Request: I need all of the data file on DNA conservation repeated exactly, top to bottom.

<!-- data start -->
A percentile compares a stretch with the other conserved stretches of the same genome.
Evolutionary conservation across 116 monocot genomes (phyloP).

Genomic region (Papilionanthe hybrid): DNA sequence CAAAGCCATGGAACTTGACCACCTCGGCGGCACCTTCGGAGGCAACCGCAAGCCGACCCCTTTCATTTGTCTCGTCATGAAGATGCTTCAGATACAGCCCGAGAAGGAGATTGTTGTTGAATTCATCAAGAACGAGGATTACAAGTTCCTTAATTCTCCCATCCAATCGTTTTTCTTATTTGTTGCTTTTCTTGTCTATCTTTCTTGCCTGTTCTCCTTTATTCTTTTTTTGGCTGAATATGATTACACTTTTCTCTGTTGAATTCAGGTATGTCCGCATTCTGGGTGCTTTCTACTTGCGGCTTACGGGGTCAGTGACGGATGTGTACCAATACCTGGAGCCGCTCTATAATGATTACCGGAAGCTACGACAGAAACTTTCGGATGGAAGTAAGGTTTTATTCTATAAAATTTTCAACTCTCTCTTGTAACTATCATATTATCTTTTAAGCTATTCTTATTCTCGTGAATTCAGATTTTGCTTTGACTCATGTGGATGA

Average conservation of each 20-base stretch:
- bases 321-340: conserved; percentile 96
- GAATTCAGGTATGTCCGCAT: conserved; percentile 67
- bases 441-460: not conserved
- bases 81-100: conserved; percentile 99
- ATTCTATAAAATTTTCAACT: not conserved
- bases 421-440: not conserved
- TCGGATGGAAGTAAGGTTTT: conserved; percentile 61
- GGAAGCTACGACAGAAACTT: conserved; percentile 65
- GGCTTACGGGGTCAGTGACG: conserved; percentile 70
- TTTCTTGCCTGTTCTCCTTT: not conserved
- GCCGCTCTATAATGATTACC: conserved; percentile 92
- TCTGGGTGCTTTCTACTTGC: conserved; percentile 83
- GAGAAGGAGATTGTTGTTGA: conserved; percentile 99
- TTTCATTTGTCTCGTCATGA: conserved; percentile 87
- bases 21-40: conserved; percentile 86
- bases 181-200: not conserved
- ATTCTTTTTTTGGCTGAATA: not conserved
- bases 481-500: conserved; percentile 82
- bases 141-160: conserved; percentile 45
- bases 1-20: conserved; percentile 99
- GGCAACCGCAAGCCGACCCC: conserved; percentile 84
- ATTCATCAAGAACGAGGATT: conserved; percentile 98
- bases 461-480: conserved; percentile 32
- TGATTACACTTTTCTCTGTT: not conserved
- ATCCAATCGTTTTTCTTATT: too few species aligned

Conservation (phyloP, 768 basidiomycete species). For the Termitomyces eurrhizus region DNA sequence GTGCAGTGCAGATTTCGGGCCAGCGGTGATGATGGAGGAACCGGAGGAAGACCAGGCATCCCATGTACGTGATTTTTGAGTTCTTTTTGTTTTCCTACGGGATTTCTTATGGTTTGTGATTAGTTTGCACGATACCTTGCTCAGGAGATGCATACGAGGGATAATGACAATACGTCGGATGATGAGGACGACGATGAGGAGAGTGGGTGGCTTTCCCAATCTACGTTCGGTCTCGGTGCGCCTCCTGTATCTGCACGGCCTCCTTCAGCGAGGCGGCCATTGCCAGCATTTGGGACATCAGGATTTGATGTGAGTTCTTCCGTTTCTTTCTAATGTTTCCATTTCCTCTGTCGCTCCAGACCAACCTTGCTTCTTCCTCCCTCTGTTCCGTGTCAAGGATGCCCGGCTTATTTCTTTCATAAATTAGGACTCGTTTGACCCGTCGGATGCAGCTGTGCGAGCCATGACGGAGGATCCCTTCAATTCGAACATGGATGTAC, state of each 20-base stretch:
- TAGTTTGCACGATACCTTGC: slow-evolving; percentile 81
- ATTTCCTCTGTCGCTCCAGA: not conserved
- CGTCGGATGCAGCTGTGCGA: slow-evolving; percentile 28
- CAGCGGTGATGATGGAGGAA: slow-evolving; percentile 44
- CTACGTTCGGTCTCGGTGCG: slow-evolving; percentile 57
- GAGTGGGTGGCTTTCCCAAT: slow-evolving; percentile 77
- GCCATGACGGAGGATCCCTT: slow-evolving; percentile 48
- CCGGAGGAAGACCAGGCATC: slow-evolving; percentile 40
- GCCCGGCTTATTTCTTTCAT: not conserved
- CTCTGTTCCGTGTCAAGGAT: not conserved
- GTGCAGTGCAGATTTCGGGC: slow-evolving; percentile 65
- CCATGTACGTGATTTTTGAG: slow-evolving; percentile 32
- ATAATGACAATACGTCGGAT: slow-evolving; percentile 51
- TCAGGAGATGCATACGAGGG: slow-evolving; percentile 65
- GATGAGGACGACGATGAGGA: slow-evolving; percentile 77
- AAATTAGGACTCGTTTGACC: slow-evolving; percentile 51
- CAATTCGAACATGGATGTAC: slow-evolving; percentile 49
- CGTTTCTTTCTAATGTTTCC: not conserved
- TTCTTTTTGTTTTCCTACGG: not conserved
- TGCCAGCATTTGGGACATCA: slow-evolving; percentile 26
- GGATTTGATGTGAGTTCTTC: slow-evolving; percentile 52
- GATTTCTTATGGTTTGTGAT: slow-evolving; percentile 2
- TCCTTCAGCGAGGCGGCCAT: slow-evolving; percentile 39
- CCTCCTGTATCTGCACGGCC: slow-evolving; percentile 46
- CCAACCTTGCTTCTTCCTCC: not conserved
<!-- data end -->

A percentile compares a stretch with the other conserved stretches of the same genome.
Evolutionary conservation across 116 monocot genomes (phyloP).

Genomic region (Papilionanthe hybrid): DNA sequence CAAAGCCATGGAACTTGACCACCTCGGCGGCACCTTCGGAGGCAACCGCAAGCCGACCCCTTTCATTTGTCTCGTCATGAAGATGCTTCAGATACAGCCCGAGAAGGAGATTGTTGTTGAATTCATCAAGAACGAGGATTACAAGTTCCTTAATTCTCCCATCCAATCGTTTTTCTTATTTGTTGCTTTTCTTGTCTATCTTTCTTGCCTGTTCTCCTTTATTCTTTTTTTGGCTGAATATGATTACACTTTTCTCTGTTGAATTCAGGTATGTCCGCATTCTGGGTGCTTTCTACTTGCGGCTTACGGGGTCAGTGACGGATGTGTACCAATACCTGGAGCCGCTCTATAATGATTACCGGAAGCTACGACAGAAACTTTCGGATGGAAGTAAGGTTTTATTCTATAAAATTTTCAACTCTCTCTTGTAACTATCATATTATCTTTTAAGCTATTCTTATTCTCGTGAATTCAGATTTTGCTTTGACTCATGTGGATGA

Average conservation of each 20-base stretch:
- bases 321-340: conserved; percentile 96
- GAATTCAGGTATGTCCGCAT: conserved; percentile 67
- bases 441-460: not conserved
- bases 81-100: conserved; percentile 99
- ATTCTATAAAATTTTCAACT: not conserved
- bases 421-440: not conserved
- TCGGATGGAAGTAAGGTTTT: conserved; percentile 61
- GGAAGCTACGACAGAAACTT: conserved; percentile 65
- GGCTTACGGGGTCAGTGACG: conserved; percentile 70
- TTTCTTGCCTGTTCTCCTTT: not conserved
- GCCGCTCTATAATGATTACC: conserved; percentile 92
- TCTGGGTGCTTTCTACTTGC: conserved; percentile 83
- GAGAAGGAGATTGTTGTTGA: conserved; percentile 99
- TTTCATTTGTCTCGTCATGA: conserved; percentile 87
- bases 21-40: conserved; percentile 86
- bases 181-200: not conserved
- ATTCTTTTTTTGGCTGAATA: not conserved
- bases 481-500: conserved; percentile 82
- bases 141-160: conserved; percentile 45
- bases 1-20: conserved; percentile 99
- GGCAACCGCAAGCCGACCCC: conserved; percentile 84
- ATTCATCAAGAACGAGGATT: conserved; percentile 98
- bases 461-480: conserved; percentile 32
- TGATTACACTTTTCTCTGTT: not conserved
- ATCCAATCGTTTTTCTTATT: too few species aligned

Conservation (phyloP, 768 basidiomycete species). For the Termitomyces eurrhizus region DNA sequence GTGCAGTGCAGATTTCGGGCCAGCGGTGATGATGGAGGAACCGGAGGAAGACCAGGCATCCCATGTACGTGATTTTTGAGTTCTTTTTGTTTTCCTACGGGATTTCTTATGGTTTGTGATTAGTTTGCACGATACCTTGCTCAGGAGATGCATACGAGGGATAATGACAATACGTCGGATGATGAGGACGACGATGAGGAGAGTGGGTGGCTTTCCCAATCTACGTTCGGTCTCGGTGCGCCTCCTGTATCTGCACGGCCTCCTTCAGCGAGGCGGCCATTGCCAGCATTTGGGACATCAGGATTTGATGTGAGTTCTTCCGTTTCTTTCTAATGTTTCCATTTCCTCTGTCGCTCCAGACCAACCTTGCTTCTTCCTCCCTCTGTTCCGTGTCAAGGATGCCCGGCTTATTTCTTTCATAAATTAGGACTCGTTTGACCCGTCGGATGCAGCTGTGCGAGCCATGACGGAGGATCCCTTCAATTCGAACATGGATGTAC, state of each 20-base stretch:
- TAGTTTGCACGATACCTTGC: slow-evolving; percentile 81
- ATTTCCTCTGTCGCTCCAGA: not conserved
- CGTCGGATGCAGCTGTGCGA: slow-evolving; percentile 28
- CAGCGGTGATGATGGAGGAA: slow-evolving; percentile 44
- CTACGTTCGGTCTCGGTGCG: slow-evolving; percentile 57
- GAGTGGGTGGCTTTCCCAAT: slow-evolving; percentile 77
- GCCATGACGGAGGATCCCTT: slow-evolving; percentile 48
- CCGGAGGAAGACCAGGCATC: slow-evolving; percentile 40
- GCCCGGCTTATTTCTTTCAT: not conserved
- CTCTGTTCCGTGTCAAGGAT: not conserved
- GTGCAGTGCAGATTTCGGGC: slow-evolving; percentile 65
- CCATGTACGTGATTTTTGAG: slow-evolving; percentile 32
- ATAATGACAATACGTCGGAT: slow-evolving; percentile 51
- TCAGGAGATGCATACGAGGG: slow-evolving; percentile 65
- GATGAGGACGACGATGAGGA: slow-evolving; percentile 77
- AAATTAGGACTCGTTTGACC: slow-evolving; percentile 51
- CAATTCGAACATGGATGTAC: slow-evolving; percentile 49
- CGTTTCTTTCTAATGTTTCC: not conserved
- TTCTTTTTGTTTTCCTACGG: not conserved
- TGCCAGCATTTGGGACATCA: slow-evolving; percentile 26
- GGATTTGATGTGAGTTCTTC: slow-evolving; percentile 52
- GATTTCTTATGGTTTGTGAT: slow-evolving; percentile 2
- TCCTTCAGCGAGGCGGCCAT: slow-evolving; percentile 39
- CCTCCTGTATCTGCACGGCC: slow-evolving; percentile 46
- CCAACCTTGCTTCTTCCTCC: not conserved